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Nov-21 core sector expands 3.1% as crude oil and cement drag

If you consider the core sector number for Nov-21 and compare it with Nov-19, then the core sector is actually up 1.97% indicating that COVID impact on growth may have been neutralized.

January 03, 2022 9:05 IST | India Infoline News Service
If you look at the core sector graphic over the last 13 months, the core sector growth has been positive in 11 out of the 13 months. Of course, the core sector growth between Mar-21 to Aug-21 was slightly misleading as it looks optically high due to a low base. Post September, that base effect has got neutralized, so growth is more sustainable now.

Meanwhile, final revisions in core sector growth for Aug-21 marked a substantial upgrade from 11.6% to 12.2%. At the same time, the first revision for Oct-21 raised the core sector growth sharply from 7.5% to 8.4%. The good news is on the 2-year growth front. If you consider the core sector number for Nov-21 and compare with Nov-19, then core sector is actually up 1.97% indicating that COVID impact on growth may have been neutralized.

Data Source: DPIIT (Department for Promotion of Industry and Internal Trade)

Core or infrastructure sector acts as a lead indicator for IIP and GDP growth. That is largely because it has a weightage of 40.27% in IIP growth. If you look back at a 2-year comparison of 2021 over 2019, Jul-21 was the first month when core sector was above Jul-19 levels and Aug-21 numbers built on that. In Sep-21, the 2-year growth was above 5% and in Oct-21, it was closer to 7%. However, in November, core sector growth tapered to 1.97% on a 2-year basis, but this marks the fifth month in succession of growth above 2019 levels.

FY22 core sector 108 bps above FY20 levels

Core sector growth on a monthly basis is a lot more reflective of the current situation and the evaporating base effect, so it adds value as a momentum indicator. But we still need to understand if the pain of COVID has been overcome on a cumulative basis. For that the data of the first 8 months of FY22 can be compared to the first 8 months of FY20.

The cumulative growth for Apr-Nov 2021 period is pegged at +13.7%. This is against -11.1% contraction in the Apr-Nov 2020 period, which was the COVID peak. That means, on a pre-COVID basis, core sector is now 1.08% above corresponding 2019 levels.

How the 8 core sectors fared; yoy and sequentially

Here we look at the break-up of the core sector based on YOY indicators, pre-COVID growth and high-frequency growth.
Core Sector Component Weight YOY over Nov-20 (%) MOM over Oct-21 (%) Apr-Nov YOY(%)
Coal 10.3335 +8.2% +6.3% +11.6%
Crude Oil 8.9833 -2.2% -3.3% -2.7%
Natural Gas 6.8768 +23.7% -5.4% +22.8%
Refinery Products 28.0376 +4.3% +3.5% +10.6%
Fertilizers 2.6276 +2.5% -1.2% -0.6%
Steel 17.9166 +0.8% -5.0% +25.3%
Cement 5.3720 -3.2% -21.1% +28.3%
Electricity 19.8530 +1.58% -12.1% +10.2%
Overall Core Sector Growth 100.0000 +3.1% -4.1% +13.7%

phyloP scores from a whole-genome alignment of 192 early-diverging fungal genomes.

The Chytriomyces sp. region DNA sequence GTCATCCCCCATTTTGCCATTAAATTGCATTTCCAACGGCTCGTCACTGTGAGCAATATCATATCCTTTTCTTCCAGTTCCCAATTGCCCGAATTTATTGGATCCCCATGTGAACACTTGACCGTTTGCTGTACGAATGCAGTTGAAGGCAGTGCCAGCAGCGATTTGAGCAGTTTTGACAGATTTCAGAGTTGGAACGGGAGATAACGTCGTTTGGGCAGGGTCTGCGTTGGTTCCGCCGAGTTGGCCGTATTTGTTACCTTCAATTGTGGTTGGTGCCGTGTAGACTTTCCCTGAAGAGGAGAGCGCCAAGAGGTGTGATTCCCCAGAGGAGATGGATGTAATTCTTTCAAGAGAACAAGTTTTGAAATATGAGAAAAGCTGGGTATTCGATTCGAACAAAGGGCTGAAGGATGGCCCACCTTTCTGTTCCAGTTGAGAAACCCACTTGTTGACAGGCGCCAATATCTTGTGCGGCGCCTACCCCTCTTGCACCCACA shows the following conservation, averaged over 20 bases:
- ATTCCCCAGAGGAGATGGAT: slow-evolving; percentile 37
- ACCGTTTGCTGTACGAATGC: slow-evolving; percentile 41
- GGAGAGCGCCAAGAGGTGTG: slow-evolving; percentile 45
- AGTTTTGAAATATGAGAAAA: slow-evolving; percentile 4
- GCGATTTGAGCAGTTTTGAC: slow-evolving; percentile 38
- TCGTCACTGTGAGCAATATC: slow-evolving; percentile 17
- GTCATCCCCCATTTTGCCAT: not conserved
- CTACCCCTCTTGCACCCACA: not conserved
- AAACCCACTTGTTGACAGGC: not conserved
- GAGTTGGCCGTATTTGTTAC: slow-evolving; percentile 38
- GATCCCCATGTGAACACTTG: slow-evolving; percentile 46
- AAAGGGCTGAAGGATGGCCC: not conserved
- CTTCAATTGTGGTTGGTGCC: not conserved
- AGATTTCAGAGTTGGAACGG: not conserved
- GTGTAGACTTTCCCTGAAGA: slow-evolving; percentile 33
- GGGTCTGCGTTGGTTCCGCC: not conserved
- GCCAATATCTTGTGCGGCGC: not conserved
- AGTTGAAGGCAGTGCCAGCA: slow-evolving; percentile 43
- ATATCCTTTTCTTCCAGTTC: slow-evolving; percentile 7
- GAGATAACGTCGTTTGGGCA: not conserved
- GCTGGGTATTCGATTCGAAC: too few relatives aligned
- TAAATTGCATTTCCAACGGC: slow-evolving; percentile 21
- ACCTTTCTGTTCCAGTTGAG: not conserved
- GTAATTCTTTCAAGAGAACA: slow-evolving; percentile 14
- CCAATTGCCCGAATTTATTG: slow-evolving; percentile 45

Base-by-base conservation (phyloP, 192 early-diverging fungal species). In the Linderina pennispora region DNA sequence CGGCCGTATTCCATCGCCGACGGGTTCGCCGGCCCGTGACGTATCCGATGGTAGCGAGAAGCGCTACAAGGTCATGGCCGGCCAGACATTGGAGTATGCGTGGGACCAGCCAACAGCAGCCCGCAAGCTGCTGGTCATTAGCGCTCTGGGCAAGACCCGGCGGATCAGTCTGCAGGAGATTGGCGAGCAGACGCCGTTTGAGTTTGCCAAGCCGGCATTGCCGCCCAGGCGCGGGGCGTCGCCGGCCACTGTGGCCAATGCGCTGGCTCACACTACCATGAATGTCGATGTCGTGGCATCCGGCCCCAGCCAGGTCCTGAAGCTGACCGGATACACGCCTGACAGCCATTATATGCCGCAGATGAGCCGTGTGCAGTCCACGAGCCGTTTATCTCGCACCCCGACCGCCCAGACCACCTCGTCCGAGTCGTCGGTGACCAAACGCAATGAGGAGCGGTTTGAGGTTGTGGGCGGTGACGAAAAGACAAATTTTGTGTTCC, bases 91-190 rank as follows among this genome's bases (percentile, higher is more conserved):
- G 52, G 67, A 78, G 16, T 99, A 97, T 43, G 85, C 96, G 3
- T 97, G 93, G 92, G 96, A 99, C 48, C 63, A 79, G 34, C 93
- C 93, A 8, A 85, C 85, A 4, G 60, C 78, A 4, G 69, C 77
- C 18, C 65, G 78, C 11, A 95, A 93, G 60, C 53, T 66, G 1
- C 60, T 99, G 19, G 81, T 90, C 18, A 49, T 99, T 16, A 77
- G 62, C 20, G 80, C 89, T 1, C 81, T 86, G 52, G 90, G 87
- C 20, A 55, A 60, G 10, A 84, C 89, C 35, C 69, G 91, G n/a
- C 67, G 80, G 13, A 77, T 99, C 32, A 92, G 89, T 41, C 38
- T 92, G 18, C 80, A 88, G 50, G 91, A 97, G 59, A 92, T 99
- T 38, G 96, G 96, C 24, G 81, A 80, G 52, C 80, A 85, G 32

Data Source: DPIIT

Here are some important takeaways from the table above.

a) The first column is the weightage column which tells you how much a change in particular component can have on the overall core sector number. Refinery products, electricity and steel have an inordinately high combined weight of over 65%.

b) The second column is  break-up of yoy core sector growth of 3.1%. Here, 6 out of 8 core sectors are in the positive. Crude and steel were hit by tepid demand in the light of downstream cuts. Natural gas has been the big gainer on favourable pricing.

c) The third column captures high-frequency sequential growth. We have a problem here as high frequency growth is negative. The surge in Omicron cases in India has resulted in a sudden loss of momentum with 6 out of the 8 core sectors lagging.

d) The last column covers cumulative data for the first 8 months of FY22. Last month, cumulative data was 60 basis points above the corresponding FY20 levels. This month, that 2-year growth has improved to 108 basis points.

e) The moral of the story is there is good news on the long term indicators, but short term momentum has been missed due to a surge in Omicron. That is the problem point.

What is the best case scenario for FY-2022?

Core sector has a 40.27% weightage in IIP and needs to provide the much-needed impetus if IIP  and GDP have to pick up.

Year 2012-13 2013-14 2014-15 2015-16
Core Sector Growth (%) 3.8% 2.6% 4.9% 3.0%
Year 2016-17 2017-18 2018-19 2019-20
Core Sector Growth (%) 4.8% 4.3% 4.4% 0.4%
Year 2020-21 Apr-Nov FY22
Core Sector Growth (%) -6.4% 13.7%
Data Source: DPIIT

The first 8 months of FY22 look impressive at 13.7%, but that has a lot of base effect in it and the high frequency momentum is gradually waning. In the remaining 4 months of FY22, core sector must grow over 7% to bring the core sector output back to Apr-2019 levels. But, that would only mean that core sector would be back to where it was 3 years back.

A lot depends on how the Indian economy navigates the Omicron virus, global hawkishness and rising inflation. Unless core sector grows, the multiplier effect will not work.

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